What I learned from them was a lot, including the personal effect of anti-Semitism. The parents knew the story of Ross's grandparents and how they had escaped, in one case, the tyranny of Nazi Germany but also Stalinism and virulent anti-Semitism. Growing up I was certainly aware of that.

In later years, I was part of the group that confronted the horrible association called the Heritage Front, here in Ottawa. It is a very well-documented story. I joined with other activists to protest against their using the Boys and Girls Club to have their meetings. I worked in solidarity with the anti-racism community here in Ottawa to state unequivocally at that time that anti-Semitism had no place in our community. The Heritage Front was a very strong force for a period of time, but there was unity of purpose in people declaring that racism, xenophobia, and anti-Semitism had no place in our community.

We need to name it, be it anti-Semitism, be it homophobia, be it Islamophobia, or be it what we have seen recently as a real rise in misogyny, with the notion of rape culture. These are things that undermine our values as Canadians. We need to name it. We need to understand it. We need to deal with it. What we cannot do is turn our backs.

When we are talking about anti-Semitism or talking about xenophobia, we have to talk about our values as Canadians. When people are being isolated because of the way they look or their association of religion or their gender identity or the fact that they have come from somewhere else, we need to be present.

We know what happens when the bystander does nothing. It means that these norms we hold onto, our values of respect, tolerance, and value, actually become undervalued and vulnerable.

It is difficult. Those of us who are parents and those of us who just recall growing up know how difficult it can be to be the one to stand up and say, “No, this is wrong.” However, we have to exhibit that behaviour, obviously in Parliament and obviously in our role as community leaders. When we see people who are under attack, we need to stand with them.

The minister identified that through history, the Jewish people have had to carry the weight and gravity of being targeted. There is no simple explanation as to why. What we do know is the effect. We know that when people suffer from this kind of attack, just because of a faith, in this case Jewish, they will be undermined, attacked, and identified as other. When people are identified as other, that is the slippery slope to becoming other than human.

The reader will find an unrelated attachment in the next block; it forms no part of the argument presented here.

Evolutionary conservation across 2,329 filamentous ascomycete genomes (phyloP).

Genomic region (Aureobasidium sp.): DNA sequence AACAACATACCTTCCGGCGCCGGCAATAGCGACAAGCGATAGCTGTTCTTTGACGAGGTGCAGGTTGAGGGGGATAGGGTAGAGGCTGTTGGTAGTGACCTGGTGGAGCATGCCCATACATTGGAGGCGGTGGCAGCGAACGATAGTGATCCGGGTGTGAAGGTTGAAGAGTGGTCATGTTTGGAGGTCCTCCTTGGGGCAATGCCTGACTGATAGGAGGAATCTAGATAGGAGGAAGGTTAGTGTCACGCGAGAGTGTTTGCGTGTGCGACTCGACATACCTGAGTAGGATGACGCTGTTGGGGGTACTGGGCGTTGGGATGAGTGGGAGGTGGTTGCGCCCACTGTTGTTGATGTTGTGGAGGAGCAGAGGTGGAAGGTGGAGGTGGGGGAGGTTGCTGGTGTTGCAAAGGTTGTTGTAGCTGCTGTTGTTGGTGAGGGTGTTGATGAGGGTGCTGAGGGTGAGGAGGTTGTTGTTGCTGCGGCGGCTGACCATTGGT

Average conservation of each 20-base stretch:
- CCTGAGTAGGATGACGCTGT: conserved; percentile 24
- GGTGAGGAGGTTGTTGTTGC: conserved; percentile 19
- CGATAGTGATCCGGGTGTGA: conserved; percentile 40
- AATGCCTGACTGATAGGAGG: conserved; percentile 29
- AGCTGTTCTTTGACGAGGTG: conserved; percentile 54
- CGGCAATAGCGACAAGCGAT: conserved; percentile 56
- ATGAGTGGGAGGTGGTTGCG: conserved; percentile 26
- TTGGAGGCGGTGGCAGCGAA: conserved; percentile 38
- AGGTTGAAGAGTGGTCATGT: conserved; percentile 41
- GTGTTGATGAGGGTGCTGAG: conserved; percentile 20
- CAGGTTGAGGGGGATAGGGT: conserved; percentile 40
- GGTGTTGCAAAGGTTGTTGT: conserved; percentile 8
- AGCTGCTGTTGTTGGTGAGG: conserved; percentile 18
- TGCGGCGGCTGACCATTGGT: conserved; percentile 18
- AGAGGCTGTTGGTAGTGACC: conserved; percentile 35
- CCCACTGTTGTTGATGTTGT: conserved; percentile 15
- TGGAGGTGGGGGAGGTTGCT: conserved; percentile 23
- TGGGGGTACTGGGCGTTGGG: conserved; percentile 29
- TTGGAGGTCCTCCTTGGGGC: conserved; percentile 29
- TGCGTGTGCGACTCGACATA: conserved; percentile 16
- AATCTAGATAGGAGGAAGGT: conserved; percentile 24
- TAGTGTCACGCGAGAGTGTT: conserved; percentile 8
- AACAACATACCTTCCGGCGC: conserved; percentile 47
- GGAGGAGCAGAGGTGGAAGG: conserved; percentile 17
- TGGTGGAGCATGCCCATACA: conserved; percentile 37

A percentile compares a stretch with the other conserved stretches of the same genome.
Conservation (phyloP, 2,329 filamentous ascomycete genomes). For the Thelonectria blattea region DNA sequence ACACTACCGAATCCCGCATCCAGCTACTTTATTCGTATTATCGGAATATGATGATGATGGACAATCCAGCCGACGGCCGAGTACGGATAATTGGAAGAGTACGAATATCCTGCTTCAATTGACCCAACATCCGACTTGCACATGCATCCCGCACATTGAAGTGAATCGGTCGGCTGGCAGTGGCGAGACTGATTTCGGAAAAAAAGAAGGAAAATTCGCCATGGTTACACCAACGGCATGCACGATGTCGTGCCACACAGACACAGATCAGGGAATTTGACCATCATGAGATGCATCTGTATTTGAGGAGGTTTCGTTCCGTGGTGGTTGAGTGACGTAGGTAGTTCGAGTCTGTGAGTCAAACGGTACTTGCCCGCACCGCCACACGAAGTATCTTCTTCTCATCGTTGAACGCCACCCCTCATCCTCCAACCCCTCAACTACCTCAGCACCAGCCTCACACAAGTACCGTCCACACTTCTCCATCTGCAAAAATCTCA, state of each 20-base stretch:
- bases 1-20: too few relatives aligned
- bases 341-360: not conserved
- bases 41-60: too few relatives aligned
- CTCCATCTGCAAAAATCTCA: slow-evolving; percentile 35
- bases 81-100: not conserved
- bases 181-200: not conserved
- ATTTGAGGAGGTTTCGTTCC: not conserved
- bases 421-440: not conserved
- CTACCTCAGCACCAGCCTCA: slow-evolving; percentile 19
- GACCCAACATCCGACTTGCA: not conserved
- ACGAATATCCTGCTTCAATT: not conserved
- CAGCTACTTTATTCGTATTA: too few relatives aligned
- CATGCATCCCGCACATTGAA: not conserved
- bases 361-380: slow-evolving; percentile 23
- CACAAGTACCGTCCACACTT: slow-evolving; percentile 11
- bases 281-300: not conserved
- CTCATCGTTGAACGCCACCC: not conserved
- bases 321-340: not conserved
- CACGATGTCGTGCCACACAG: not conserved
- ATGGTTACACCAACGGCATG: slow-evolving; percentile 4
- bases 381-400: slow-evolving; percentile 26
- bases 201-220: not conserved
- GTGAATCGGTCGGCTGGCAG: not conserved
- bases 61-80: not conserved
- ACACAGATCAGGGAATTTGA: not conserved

Recent events have already been mentioned, such as the one today in Montreal. I wanted to share that with colleagues, because I know that everyone did not have a chance to see the news.

We have to stand up and say that this is wrong. When we see attacks in communities, just think of what it is like for those communities to go through that yet again, with swastikas painted on cars and threats made. This is more than just a pronouncement. This is an attack, and it brings back and evokes very difficult feelings for people, and they feel threatened.

I happened to be in Brussels for NATO meetings when the Copenhagen attacks happened. I watched, as many did. I was very concerned about what was happening. It reminded me a bit of what happened here in October. They were not sure how many people were killed, who was responsible, et cetera. We knew some of the facts. There was an attack on a Jewish community. We knew that someone had done the heroic thing, as we saw in this place, to save lives. We also saw something extraordinary, which I wish we could get back to in this place, and it was the unity of purpose among those who stood together to say that they would not be divided in their values and that they would join each other to combat what they had gone through. We saw that here in October 23, 24, et cetera.

What stuck with me were the comments of the rabbi who was not only a leader for his community in Copenhagen. He actually went to the family who had lost a family member and had to deliver the news. That is a very different position to be in. Not only was he bearing witness and helping the community through a tough time but he was having to share with the family that they had lost forever one of their family members.

Here is an excerpt of what Chief Rabbi Mirvis said in Copenhagen. He said:

We stand together at this challenging time.... We must never give in to terror and we must not shy away from tackling it and its root causes.

We pray that the values of respect, tolerance and peace will prevail.

He could have said something else. He could have not said anything. He could have lashed out at those who were responsible. However, he decided not to do that and gave an expression of unity.

There were others who spoke out. Another Danish rabbi said the following:

...our lives have to continue naturally. Terror’s goal is to change our lives and we won’t let it....This is the real answer to the vicious, cruel and cowardly act of terror.

Another voice from the Jewish community at the time said:

I don’t even want to go into this way of thinking [in the response to this horrible act]. I think that the answer to terror is to fight it wherever it is.